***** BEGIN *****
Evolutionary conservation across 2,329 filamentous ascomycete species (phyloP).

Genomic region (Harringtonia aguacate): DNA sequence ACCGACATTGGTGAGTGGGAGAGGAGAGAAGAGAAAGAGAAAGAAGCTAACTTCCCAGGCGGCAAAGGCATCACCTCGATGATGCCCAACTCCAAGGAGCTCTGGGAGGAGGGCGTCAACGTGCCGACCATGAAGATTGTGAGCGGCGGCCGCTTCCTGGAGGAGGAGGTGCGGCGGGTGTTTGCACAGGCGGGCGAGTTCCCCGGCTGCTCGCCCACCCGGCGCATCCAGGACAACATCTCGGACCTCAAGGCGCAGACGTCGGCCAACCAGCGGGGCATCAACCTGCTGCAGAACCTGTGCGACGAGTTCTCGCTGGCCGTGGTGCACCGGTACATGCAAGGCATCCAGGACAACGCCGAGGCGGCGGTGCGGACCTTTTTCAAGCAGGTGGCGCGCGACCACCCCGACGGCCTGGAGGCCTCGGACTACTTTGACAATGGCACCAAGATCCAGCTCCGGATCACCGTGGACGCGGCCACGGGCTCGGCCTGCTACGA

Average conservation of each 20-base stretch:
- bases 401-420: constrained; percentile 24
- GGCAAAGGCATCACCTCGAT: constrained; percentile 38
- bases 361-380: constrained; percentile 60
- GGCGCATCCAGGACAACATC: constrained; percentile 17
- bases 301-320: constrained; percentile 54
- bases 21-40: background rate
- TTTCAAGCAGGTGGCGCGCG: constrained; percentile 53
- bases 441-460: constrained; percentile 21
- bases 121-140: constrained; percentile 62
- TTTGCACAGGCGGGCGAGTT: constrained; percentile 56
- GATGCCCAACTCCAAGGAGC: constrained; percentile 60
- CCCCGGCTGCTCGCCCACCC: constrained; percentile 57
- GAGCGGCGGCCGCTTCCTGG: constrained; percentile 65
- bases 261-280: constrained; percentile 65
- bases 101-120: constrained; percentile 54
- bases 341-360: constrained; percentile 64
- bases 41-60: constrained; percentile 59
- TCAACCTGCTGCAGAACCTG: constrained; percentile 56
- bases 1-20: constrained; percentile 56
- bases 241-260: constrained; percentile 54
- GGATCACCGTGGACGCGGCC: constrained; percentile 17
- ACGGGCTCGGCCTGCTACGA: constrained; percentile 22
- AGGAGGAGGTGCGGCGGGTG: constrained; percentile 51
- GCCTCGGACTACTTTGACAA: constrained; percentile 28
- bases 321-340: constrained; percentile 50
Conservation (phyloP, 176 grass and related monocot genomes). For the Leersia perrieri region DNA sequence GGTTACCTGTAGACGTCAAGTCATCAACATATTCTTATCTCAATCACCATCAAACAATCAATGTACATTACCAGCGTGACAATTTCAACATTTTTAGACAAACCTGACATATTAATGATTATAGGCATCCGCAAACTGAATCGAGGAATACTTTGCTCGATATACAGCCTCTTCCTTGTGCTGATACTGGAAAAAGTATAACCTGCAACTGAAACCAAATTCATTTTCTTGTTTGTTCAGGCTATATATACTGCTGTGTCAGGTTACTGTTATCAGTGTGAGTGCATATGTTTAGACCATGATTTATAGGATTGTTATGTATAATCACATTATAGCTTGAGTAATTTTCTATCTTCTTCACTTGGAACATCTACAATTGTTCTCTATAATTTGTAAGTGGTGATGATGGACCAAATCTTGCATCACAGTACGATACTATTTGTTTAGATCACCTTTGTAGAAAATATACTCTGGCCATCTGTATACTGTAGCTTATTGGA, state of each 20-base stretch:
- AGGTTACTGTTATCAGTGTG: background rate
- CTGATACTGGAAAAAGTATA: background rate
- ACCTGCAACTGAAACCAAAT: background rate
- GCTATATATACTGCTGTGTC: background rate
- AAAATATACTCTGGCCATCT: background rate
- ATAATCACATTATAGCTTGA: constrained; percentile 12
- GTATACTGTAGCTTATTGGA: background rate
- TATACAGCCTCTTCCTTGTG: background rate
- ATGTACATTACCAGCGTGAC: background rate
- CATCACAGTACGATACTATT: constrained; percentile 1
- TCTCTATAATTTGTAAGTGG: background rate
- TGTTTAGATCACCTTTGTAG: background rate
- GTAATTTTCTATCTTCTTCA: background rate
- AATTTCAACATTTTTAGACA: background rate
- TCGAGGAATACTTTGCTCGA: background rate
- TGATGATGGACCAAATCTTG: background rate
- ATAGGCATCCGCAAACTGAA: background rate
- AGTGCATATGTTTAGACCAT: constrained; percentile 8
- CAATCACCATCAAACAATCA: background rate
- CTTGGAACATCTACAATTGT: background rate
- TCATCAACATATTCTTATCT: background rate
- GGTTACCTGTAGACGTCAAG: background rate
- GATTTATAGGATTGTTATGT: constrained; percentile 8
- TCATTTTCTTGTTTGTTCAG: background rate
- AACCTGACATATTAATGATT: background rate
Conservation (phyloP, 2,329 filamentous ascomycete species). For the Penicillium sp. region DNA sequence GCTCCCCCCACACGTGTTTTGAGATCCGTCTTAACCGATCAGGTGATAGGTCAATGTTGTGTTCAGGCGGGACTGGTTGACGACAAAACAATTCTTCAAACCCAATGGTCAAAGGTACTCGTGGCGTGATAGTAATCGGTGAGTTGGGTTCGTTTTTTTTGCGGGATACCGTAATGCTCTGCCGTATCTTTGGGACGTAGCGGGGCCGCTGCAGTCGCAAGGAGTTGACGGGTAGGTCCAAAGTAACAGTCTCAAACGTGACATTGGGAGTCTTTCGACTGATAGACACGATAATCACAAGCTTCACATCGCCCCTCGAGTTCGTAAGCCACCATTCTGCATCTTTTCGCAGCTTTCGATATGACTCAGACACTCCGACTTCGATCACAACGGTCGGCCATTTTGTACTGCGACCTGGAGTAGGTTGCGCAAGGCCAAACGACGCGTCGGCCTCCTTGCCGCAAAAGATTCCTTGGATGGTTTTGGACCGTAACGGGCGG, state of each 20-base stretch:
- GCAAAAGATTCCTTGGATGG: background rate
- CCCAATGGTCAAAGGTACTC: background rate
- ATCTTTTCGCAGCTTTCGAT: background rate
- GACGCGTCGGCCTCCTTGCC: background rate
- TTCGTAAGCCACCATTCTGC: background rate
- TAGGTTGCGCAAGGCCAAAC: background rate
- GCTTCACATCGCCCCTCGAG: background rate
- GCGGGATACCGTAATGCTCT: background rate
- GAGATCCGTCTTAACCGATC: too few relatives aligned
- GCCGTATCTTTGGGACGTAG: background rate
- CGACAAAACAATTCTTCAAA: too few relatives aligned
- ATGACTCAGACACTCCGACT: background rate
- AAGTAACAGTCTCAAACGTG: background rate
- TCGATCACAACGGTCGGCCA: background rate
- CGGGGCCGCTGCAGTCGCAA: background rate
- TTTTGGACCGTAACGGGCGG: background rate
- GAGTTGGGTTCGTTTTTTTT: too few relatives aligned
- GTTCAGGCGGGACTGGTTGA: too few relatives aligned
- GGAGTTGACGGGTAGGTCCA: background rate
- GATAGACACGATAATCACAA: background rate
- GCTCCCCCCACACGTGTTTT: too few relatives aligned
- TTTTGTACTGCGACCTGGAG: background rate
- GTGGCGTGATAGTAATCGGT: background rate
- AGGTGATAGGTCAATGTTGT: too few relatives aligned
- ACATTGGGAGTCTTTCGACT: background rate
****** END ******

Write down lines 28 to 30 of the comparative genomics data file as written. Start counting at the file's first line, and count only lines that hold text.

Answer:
- bases 321-340: constrained; percentile 50
Conservation (phyloP, 176 grass and related monocot genomes). For the Leersia perrieri region DNA sequence GGTTACCTGTAGACGTCAAGTCATCAACATATTCTTATCTCAATCACCATCAAACAATCAATGTACATTACCAGCGTGACAATTTCAACATTTTTAGACAAACCTGACATATTAATGATTATAGGCATCCGCAAACTGAATCGAGGAATACTTTGCTCGATATACAGCCTCTTCCTTGTGCTGATACTGGAAAAAGTATAACCTGCAACTGAAACCAAATTCATTTTCTTGTTTGTTCAGGCTATATATACTGCTGTGTCAGGTTACTGTTATCAGTGTGAGTGCATATGTTTAGACCATGATTTATAGGATTGTTATGTATAATCACATTATAGCTTGAGTAATTTTCTATCTTCTTCACTTGGAACATCTACAATTGTTCTCTATAATTTGTAAGTGGTGATGATGGACCAAATCTTGCATCACAGTACGATACTATTTGTTTAGATCACCTTTGTAGAAAATATACTCTGGCCATCTGTATACTGTAGCTTATTGGA, state of each 20-base stretch:
- AGGTTACTGTTATCAGTGTG: background rate